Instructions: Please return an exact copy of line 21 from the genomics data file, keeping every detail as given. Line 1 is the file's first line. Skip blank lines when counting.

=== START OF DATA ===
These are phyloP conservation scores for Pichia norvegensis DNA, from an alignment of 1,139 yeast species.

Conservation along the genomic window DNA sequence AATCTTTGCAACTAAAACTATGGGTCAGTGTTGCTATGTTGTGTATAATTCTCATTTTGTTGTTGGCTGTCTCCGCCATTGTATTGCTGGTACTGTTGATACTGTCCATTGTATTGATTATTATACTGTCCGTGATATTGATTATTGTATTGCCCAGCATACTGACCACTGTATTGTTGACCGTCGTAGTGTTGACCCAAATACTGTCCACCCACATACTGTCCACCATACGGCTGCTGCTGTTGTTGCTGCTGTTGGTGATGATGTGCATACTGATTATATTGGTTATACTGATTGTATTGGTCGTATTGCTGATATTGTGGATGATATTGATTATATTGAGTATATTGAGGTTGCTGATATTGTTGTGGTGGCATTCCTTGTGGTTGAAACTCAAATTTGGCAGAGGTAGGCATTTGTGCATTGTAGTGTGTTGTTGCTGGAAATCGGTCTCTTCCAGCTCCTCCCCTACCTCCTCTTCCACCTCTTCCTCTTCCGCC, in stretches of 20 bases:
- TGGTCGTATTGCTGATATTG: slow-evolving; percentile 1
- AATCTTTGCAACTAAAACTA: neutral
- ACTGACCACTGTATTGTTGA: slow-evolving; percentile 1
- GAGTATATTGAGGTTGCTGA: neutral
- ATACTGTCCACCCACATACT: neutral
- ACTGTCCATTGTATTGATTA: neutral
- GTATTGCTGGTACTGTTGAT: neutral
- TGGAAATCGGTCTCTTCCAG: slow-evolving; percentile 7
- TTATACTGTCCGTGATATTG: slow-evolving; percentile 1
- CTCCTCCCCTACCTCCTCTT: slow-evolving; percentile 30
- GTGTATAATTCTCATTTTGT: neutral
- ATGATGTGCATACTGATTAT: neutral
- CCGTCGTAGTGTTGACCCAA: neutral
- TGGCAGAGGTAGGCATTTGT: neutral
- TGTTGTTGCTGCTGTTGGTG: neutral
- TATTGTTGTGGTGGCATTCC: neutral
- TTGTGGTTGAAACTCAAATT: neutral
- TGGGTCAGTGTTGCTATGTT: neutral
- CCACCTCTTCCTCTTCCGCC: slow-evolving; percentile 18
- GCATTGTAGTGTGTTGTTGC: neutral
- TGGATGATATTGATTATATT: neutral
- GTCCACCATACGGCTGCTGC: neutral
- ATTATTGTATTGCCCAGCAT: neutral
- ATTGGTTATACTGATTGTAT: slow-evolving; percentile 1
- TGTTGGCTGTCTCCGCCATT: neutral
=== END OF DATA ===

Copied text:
- CCACCTCTTCCTCTTCCGCC: slow-evolving; percentile 18